Editor’s Letter from Issue 07: Sanctuaries


Sanctuary is a beautiful word. With its long vowels and cadenced syllables, it sounds like a bird call — just as ornithologists liken the Eastern Towhee’s call to Drink your tea! Drink your tea!, I can hear the towhee’s cousin singing Sank-shoo-air-ee! Sank-shoo-air-ee!This, perhaps, is beside the point, but there’s certainly something sacred to be celebrated in the natural world.

My sanctuary is my backyard, which overlooks a ravine supplied with water from the city’s stormwater runoff system. From there, I can see a tiny eco- and highway system at work: squirrels jumping from tree to tree, then onto the roof, with groundhogs scouting the forest floor for stray acorns, hoping to plump up before fall’s first frost. This space is sacred to me because it is quiet and still and alive, shared by the neighborhood yet somehow mine.

When we asked our staff the first thing that came to mind when they heard the word sanctuary, a few thought of birds (go figure) and a few thought of sanctuary cities. This issue offers commentary on neither of these topics, but it does focus on the sacred, the meaningful, the near-and-dear. From Soren Larsen and Jay T. Johnson’s essay on the history and activism of the Wakarusa Wetlands (p. 86) to Natalie O’Neal’s piece on her father’s “dying” church community in central Arkansas (p. 68), Issue 07 doesn’t shy away from examining and interrogating spaces with meanings that extend beyond their borders.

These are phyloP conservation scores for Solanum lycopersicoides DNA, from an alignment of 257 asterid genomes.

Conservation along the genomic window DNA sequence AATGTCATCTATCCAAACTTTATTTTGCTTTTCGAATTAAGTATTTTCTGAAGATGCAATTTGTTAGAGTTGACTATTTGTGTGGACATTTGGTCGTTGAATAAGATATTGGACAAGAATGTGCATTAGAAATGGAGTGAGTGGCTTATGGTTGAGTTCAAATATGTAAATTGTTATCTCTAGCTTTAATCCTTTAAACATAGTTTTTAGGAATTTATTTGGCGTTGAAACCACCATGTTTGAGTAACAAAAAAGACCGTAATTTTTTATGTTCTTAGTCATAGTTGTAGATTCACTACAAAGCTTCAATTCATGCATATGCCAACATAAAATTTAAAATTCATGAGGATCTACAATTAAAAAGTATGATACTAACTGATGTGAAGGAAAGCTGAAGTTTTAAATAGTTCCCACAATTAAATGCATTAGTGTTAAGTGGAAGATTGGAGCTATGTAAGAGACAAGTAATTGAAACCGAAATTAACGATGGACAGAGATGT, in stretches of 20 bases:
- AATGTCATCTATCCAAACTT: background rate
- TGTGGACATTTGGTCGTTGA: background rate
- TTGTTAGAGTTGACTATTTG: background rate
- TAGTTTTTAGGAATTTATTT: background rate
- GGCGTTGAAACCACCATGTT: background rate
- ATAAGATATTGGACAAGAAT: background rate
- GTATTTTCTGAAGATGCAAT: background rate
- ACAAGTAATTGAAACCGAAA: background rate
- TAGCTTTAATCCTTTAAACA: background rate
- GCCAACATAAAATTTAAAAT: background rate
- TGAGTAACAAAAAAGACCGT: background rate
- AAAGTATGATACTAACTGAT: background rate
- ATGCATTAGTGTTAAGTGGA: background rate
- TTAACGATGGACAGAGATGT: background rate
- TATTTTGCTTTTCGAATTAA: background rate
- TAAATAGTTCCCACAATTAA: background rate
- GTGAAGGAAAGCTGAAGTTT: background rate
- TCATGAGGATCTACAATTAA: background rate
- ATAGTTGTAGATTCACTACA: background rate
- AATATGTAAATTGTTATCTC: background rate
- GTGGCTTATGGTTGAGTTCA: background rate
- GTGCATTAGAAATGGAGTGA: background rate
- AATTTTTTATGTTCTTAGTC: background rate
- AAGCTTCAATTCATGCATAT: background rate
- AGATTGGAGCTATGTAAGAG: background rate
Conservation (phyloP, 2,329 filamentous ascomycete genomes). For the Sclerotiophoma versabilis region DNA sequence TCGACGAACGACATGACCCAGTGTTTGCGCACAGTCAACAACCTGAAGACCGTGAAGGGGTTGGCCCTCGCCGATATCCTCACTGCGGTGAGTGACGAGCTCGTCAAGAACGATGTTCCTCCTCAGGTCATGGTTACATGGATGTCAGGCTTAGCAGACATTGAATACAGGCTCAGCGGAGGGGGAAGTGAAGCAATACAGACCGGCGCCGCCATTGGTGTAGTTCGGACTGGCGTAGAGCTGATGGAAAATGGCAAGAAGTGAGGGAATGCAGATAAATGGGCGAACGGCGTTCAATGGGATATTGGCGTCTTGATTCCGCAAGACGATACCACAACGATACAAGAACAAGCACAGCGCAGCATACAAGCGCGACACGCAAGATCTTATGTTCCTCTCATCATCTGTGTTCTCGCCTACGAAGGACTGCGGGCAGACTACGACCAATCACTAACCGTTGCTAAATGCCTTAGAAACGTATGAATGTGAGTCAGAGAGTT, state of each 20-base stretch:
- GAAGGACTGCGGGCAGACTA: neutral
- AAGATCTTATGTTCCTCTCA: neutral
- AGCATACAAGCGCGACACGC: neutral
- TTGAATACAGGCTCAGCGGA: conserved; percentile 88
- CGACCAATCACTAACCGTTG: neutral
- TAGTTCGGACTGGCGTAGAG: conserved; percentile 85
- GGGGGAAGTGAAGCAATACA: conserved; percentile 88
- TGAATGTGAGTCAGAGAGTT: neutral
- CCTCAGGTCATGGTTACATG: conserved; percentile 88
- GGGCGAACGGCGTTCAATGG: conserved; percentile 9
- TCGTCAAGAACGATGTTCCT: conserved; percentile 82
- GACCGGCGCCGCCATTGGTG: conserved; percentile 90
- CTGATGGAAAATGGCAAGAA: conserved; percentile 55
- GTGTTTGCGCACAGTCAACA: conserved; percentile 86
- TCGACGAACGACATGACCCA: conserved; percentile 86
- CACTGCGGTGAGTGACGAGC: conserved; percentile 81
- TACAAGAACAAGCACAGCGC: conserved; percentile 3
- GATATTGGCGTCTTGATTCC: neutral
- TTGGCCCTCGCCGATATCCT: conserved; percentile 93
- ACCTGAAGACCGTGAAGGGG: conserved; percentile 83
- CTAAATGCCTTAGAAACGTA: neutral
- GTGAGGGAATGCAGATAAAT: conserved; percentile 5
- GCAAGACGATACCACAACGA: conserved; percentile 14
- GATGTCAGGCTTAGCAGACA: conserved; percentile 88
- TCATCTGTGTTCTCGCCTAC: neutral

With this issue, we encourage you to think about what sanctuary means to you in the same way that our authors do. In her photo essay, Kelsey Putnam urges us to fight for the modern-day sanctuaries of public lands (p. 34), while Kathryn Nuernberger offers a bracing creative essay on homeland and the people and things that came before (p. 59). Flip back a few pages, and take in the gentle beauty of frost flowers in Dan Holtmeyer’s piece in our “Here” section (p. 30).

As you’ve come to expect from The New Territory, Issue 07 is pretty diverse. But that very diversity speaks to a larger idea about sanctuaries: that they ought to be seen as diffuse, unconstrained spaces, not simply stained glass chapels, gilded temples and fenced-in parcels of land set aside for non-industrial use. Just as William Cronon urges us to view nature as unbounded in his essay, “The Trouble with Wilderness,” so too should we conceptualize sanctuaries. Can’t a sanctuary also be stark, un-beautiful, ragged? Aren’t the most sacred things to us often flawed and imperfect? In my backyard ravine, plastic bottles and grocery bags line the bed of the creek — not ideal, sure, but workable, in progress, hopeful. A sanctuary in its own right.

Subscribe to The New Territory,  Purchase Issue 07 here, or pre-order issue 08 here.

Sara Maillacheruvu, Executive Editor for The New Territory

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